Hex and square nuts displace load proximally or distally in the same sense as hex , but the loads are applied closer to the support, ie the cantilever is shorter for hex nut than for square. That would seem to make a hex nut easier on wrench than square, but it does not, because to exert the same torque at a shorter radius the force has to be correspondingly greater, so thus far it is a wash. But only on square splines is there essentially no wedging action to add bursting stress to a hub or springing stress to a wrench.

    The bearing surface of the corner of a square nut lies not normal, but at around 45 deg to the direction of the tangential applied force, the bearing surface of a hex nut at around 30 deg. Clearance lessens those angles,and any deformation of the corner lessens them more, so a large radial or bursting component arises to open the wrench and crush the corner. The more the corner is crushed, the greater the force, until the nut is round. The hex nut is harder on the wrench.

    In addition to being easier on the wrench, square nuts are more rugged and take more torque, for the same metal properties and same nominal size, because 1) radius of action is larger, therefore tangential force to achieve same torque is smaller, and, 2) force is more nearly normal to the surface, so there is less wedging action to crush the corners of a square nut.

    So why are square heads obsolete? Saving of material, Not only is the hex nut lighter, but more importantly bolting flanges can be narrower and so they can be thinner as well since their cantilever is shorter. Hex or 12 pt sockets are smaller in OD than 4 or 8-pt, as well, for the same nominal size.

    12 pt heads, or even Allen socket cap screws, anyone? Does anyone else miss the Bristol key?

    Doc, despite its undoubted usefulness in your skilled hands, I think I would class your alligator wrench along with EZ-outs and Harbor Freight MIG welders, as great moneymakers for the machine shops guys have to bring their parts to after they have thoroughly buggered them at home.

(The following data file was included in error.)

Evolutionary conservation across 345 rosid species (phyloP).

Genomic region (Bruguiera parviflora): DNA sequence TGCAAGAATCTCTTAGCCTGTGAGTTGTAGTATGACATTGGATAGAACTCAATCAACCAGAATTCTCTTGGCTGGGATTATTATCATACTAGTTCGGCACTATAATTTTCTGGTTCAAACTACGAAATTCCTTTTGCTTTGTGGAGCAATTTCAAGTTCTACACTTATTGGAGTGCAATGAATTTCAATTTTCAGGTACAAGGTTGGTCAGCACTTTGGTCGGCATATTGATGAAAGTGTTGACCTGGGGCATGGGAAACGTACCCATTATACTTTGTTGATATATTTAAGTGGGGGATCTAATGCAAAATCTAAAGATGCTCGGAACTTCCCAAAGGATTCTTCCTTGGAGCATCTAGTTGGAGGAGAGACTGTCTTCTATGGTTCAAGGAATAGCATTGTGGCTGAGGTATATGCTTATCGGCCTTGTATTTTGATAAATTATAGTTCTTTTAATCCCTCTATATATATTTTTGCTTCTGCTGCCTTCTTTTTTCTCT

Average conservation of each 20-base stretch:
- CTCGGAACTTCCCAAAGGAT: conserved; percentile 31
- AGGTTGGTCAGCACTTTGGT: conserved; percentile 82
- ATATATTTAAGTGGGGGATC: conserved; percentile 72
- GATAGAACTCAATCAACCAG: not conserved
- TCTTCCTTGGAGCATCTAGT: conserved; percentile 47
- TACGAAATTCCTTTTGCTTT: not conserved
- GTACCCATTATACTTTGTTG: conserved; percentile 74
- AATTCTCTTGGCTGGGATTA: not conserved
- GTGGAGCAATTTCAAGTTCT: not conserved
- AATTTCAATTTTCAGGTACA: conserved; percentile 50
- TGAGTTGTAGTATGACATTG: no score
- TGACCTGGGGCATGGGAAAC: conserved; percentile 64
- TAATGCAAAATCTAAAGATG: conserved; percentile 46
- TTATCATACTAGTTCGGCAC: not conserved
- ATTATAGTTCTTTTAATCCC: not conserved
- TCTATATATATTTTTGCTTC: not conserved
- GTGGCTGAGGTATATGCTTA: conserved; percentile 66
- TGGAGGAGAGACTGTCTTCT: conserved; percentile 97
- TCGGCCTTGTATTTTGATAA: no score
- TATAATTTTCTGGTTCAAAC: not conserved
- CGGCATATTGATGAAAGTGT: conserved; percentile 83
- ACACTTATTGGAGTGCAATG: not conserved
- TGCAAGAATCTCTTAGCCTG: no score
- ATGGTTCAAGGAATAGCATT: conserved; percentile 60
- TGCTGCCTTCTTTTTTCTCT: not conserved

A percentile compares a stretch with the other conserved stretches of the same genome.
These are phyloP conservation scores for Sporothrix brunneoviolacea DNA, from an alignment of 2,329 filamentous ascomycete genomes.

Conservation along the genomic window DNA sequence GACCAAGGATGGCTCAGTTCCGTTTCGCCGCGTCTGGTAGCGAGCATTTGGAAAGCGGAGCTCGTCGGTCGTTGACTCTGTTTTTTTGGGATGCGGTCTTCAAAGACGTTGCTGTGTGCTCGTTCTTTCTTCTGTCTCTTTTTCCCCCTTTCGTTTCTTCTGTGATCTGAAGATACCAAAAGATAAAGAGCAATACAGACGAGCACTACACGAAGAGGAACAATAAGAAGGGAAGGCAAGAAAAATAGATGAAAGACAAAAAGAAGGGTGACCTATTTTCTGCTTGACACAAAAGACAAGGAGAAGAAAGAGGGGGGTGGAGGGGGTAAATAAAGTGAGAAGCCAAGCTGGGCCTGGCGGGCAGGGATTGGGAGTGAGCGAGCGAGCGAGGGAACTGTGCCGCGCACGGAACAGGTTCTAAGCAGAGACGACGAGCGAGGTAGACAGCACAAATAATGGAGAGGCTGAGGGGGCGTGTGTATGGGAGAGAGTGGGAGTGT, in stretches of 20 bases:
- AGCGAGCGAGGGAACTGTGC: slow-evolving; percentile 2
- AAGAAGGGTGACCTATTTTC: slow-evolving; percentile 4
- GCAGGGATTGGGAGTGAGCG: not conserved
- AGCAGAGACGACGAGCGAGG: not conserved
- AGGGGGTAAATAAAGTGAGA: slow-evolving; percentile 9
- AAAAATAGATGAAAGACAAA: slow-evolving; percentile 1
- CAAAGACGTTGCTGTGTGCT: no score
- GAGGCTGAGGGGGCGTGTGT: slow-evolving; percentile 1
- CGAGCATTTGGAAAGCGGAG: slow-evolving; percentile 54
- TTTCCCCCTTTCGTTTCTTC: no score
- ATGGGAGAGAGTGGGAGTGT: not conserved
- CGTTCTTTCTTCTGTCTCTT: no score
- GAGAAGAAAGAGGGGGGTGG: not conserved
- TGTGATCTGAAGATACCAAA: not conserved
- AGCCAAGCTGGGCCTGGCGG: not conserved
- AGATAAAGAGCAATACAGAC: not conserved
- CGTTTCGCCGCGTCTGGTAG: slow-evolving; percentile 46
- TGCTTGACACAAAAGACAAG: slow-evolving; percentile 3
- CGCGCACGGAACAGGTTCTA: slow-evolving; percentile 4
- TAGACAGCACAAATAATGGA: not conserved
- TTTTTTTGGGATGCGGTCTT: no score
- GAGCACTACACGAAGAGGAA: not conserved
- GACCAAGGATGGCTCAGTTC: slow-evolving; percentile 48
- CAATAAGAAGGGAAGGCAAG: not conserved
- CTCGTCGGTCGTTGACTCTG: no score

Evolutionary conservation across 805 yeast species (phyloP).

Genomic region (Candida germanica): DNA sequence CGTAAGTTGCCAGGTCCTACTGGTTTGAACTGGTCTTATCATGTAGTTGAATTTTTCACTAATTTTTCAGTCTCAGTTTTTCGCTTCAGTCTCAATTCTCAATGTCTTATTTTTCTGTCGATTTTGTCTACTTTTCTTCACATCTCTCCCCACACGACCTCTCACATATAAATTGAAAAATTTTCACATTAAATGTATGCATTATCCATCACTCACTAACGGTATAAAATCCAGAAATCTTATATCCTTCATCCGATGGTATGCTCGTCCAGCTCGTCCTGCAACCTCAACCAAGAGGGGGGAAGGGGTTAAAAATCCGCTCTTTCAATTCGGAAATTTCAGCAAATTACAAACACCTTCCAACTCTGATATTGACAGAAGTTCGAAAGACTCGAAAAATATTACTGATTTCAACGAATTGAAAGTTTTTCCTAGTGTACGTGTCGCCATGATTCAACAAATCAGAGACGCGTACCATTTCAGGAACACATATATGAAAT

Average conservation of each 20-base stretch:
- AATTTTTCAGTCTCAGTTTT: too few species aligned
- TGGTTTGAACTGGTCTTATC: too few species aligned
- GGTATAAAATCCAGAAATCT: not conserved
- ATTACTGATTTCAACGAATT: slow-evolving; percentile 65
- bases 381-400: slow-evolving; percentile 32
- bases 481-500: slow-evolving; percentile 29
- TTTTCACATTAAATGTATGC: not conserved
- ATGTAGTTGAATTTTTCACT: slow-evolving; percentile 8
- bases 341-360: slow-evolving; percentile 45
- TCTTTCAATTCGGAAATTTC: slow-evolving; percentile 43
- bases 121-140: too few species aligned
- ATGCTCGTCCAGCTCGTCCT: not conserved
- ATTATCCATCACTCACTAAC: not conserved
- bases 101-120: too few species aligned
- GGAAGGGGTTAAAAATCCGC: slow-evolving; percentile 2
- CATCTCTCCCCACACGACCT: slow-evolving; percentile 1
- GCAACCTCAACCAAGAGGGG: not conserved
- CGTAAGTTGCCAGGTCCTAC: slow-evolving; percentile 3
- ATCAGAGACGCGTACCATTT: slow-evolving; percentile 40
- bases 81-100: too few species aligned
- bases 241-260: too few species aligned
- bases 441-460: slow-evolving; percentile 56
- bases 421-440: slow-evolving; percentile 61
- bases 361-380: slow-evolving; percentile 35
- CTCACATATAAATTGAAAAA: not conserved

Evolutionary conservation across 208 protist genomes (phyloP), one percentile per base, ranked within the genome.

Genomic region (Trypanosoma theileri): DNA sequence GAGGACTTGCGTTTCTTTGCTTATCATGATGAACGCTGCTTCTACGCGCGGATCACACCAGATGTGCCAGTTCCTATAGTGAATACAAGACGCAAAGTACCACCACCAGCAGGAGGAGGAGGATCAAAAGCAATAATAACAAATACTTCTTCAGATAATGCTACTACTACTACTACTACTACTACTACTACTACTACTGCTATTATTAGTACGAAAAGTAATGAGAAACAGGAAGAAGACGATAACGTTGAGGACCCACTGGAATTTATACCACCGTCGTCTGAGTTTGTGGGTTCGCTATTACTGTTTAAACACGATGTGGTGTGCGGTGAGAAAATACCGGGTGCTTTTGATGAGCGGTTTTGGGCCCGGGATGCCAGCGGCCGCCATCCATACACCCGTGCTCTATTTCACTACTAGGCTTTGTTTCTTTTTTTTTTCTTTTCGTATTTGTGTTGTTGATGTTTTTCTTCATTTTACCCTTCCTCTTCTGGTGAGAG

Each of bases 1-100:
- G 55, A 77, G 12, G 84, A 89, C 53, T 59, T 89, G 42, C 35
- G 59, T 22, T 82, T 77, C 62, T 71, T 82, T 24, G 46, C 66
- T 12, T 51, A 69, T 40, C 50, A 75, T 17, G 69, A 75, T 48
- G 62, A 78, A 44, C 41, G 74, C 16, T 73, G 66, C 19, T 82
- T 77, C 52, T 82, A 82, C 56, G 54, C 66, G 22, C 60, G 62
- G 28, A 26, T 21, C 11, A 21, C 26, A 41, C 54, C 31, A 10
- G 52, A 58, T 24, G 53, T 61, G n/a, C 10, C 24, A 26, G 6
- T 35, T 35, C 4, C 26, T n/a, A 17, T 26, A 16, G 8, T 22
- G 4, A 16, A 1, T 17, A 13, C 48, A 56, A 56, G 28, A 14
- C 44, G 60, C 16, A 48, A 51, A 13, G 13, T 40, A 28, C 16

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    On crescent type wrench, all the force, if used in the way you propose, is trying to shear the threads off of the adjuster screw. If you use it like a monkey wrench, the movable jaw will tend to bind in the track I think so that less load is transferred to the adjuster.

    It probably, realistically, makes little or no difference. The correct answer is to simply get the correct size wrench for higher torque fasteners...and use the adjustable for lower torque stuff in the name of convenience.

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    Quote Originally Posted by magneticanomaly View Post
    Thanks for the term, "Coe's" wrench, SB34. Is that the name of an original patentee. mfr, or?
    Yes- Loring Coes of Worcester, MA, patented and manufactured the first version of what we think of as a "modern" monkey wrench in 1841.

    Andy

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    Quote Originally Posted by magneticanomaly View Post

    I was taught by my father to use an adjustable wrench (Crescent-style were what he had) so that, if you were pulling the wrench handle toward yourself, the adjustable jaw would also be on your side of a line through handle and bolt axis. This was supposed to take best advantage of the strength of the tool.

    In later years, I came to disagree with this advice, although I think it is standard.

    If you visualize how the jaws of the wrench bear on the nut or bolt-head corners, it will be seen that if you use the wrench as my father advised, the load is imposed near the tip of the movable jaw, and near the root of the fixed jaw. It seems obvious that the fixed jaw on a crescent style adj wrench is stronger than the movable one, so I now, whenever it is not hopelessly inconvenient, pull on an adjustable wrench from the side OPPOSITE the adjustable jaw.
    It looks like you actually have that backwards....

    Looking at the "line of action" or "force vector", it seems to me that the way most suggest using the wrench, the movable jaw is being pushed back into the handle, which is its strongest direction.... and avoids the wedging action you mentioned. Line of force is angled from nut toward your hand, with a good portion of it pushing the jaw against the handle. That takes advantage of the strongest parts of the jaw

    The way you propose, it appears the movable jaw is being pulled outwards, and the line of force is outwards away from the wrench handle and through a point out toward the tip of the movable jaw. The force is placed on the weakest parts of the moving jaw, with a larger leverage.